Is a new drug called BiDil a lifesaver—or a new form of racial profiling?

Heart disease—high cholesterol, high blood pressure, strokes and heart failure—is the number one killer of African Americans. So when data showed that BiDil, a heart drug dismissed as a failure in the general population, was actually remarkably successful in blacks, researchers decided to take a closer look.

The African-American Heart Failure Trial (A-HeFT), the first of its kind, found that BiDil increased survival rates by 43 percent, decreased first hospitalizations by 33 percent and markedly improved the quality of life of patients. Now the FDA is considering approving BiDil for use only in black patients—a medical first.

Some critics say BiDil’s approval could promote the potentially racist view that ethnic groups are biologically different; others cite the difficulty, in a multiracial society, of identifying who is “black.” Moreover, drugs don’t address the environmental and economic factors that put blacks at higher risk. But Anne L. Taylor, MD, lead researcher of A-HeFT, argues that there are valid differences in the ways ethnic groups respond to medicine (for example, blacks metabolize antidepressants slower than whites). “We are saving lives,” she says.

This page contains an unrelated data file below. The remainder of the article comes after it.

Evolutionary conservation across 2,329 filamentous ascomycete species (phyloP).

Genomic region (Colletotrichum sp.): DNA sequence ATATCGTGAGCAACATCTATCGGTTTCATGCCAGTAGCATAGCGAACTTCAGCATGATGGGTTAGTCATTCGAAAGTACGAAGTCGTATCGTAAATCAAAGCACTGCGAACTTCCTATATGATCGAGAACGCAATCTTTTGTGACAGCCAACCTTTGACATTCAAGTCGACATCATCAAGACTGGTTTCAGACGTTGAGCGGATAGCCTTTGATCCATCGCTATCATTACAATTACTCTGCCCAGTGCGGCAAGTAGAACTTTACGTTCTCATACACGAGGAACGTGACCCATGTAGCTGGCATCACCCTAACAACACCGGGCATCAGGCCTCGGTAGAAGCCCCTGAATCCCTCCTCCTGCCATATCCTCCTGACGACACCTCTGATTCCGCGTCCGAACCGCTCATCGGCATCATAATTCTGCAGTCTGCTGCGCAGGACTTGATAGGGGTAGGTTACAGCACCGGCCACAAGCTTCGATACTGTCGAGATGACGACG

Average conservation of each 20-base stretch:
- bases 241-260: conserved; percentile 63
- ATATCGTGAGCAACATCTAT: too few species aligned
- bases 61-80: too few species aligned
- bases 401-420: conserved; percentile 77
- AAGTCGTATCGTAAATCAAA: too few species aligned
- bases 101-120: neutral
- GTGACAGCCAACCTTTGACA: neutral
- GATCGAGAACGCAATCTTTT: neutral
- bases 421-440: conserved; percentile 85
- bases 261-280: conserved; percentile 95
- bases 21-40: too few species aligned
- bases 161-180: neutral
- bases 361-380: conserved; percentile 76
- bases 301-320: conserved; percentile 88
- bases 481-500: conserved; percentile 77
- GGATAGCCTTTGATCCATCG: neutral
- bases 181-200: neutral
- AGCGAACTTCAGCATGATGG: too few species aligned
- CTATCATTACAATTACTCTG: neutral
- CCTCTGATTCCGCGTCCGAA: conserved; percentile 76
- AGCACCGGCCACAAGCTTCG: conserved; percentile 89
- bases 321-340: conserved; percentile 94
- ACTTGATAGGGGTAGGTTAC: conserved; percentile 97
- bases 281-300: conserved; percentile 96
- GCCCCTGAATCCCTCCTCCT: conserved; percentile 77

BiDil is a combination of two drugs currently used to treat various heart conditions. In blacks, however, they maintain levels of nitric oxide, a chemical compound that causes blood vessels to dilate, resulting in lower blood pressure (studies suggest that we have lower levels of nitric oxide). If approved, BiDil will be available by prescription (side effects include dizziness and headaches). For more information, talk to your doctor or visit—Rozalynn S. Frazier

QUICK TIP: To lower your risk for heart disease, watch salt, saturated-fat and cholesterol intake; exercise; stop smoking; reduce your alcohol intake; and have your doctor regularly check your blood pressure.